For once, gaming legislation that doesn't suck
So, remember how politicians and protest groups (read: the American Indian protest of Gun) have spent the past year or so getting their knickers in a twist about violent video games? Remember how they've all vowed to Do Something About It? Well, after a series of truly stupid pieces of legislature, it seems like one has been passed that the Entertainment Software Association (ESA) isn't going to fight in the courtroom.
"So why doesn't the ESA have a problem with this?" I hear you asking, Dear Readers. The answer, according to Doug Lowenstein (head of the ESA) is because the new law doesn't attack video games in general. Instead, Maryland's HB 707 simply makes it illegal to sell, distribute, or display sexually explicit video games to minors (so, apparently, we won't be seeing copies of Sociolotron at local GameStops any time soon). While this might make gamers a little wary, don't worry: HB 707 doesn't lump violent video games into the category of pornography like so many previous bills have tried to do.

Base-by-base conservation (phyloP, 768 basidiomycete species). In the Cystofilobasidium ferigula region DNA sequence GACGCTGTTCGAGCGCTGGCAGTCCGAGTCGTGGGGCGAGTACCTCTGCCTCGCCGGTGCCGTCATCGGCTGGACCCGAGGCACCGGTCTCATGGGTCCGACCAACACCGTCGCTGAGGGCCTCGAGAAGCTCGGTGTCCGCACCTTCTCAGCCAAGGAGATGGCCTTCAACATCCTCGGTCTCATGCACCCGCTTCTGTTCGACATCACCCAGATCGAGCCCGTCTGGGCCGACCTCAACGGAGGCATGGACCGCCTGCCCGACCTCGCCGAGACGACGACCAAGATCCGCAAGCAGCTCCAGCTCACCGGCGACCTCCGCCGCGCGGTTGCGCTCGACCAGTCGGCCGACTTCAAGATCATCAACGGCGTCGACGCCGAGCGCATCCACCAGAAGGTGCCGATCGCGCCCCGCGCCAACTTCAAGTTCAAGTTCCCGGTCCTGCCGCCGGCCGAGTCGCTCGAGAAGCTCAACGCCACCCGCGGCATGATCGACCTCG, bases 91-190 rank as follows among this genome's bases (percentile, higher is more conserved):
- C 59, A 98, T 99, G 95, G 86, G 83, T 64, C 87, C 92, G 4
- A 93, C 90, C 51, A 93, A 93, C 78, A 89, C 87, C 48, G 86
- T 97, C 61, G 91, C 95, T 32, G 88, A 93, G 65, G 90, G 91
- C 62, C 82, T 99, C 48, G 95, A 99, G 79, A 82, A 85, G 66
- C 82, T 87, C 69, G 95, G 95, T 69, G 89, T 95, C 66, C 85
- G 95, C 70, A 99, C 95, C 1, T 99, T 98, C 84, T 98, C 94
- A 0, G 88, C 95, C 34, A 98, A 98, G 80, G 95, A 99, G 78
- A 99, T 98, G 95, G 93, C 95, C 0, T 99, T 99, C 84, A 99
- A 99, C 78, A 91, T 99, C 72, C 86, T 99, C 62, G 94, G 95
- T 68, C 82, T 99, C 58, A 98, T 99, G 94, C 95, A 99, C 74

According to the new law, first time offenders can face up to $1000 in fines, while repeat offenders can face up to $5000. The law is set to go into effect October 1.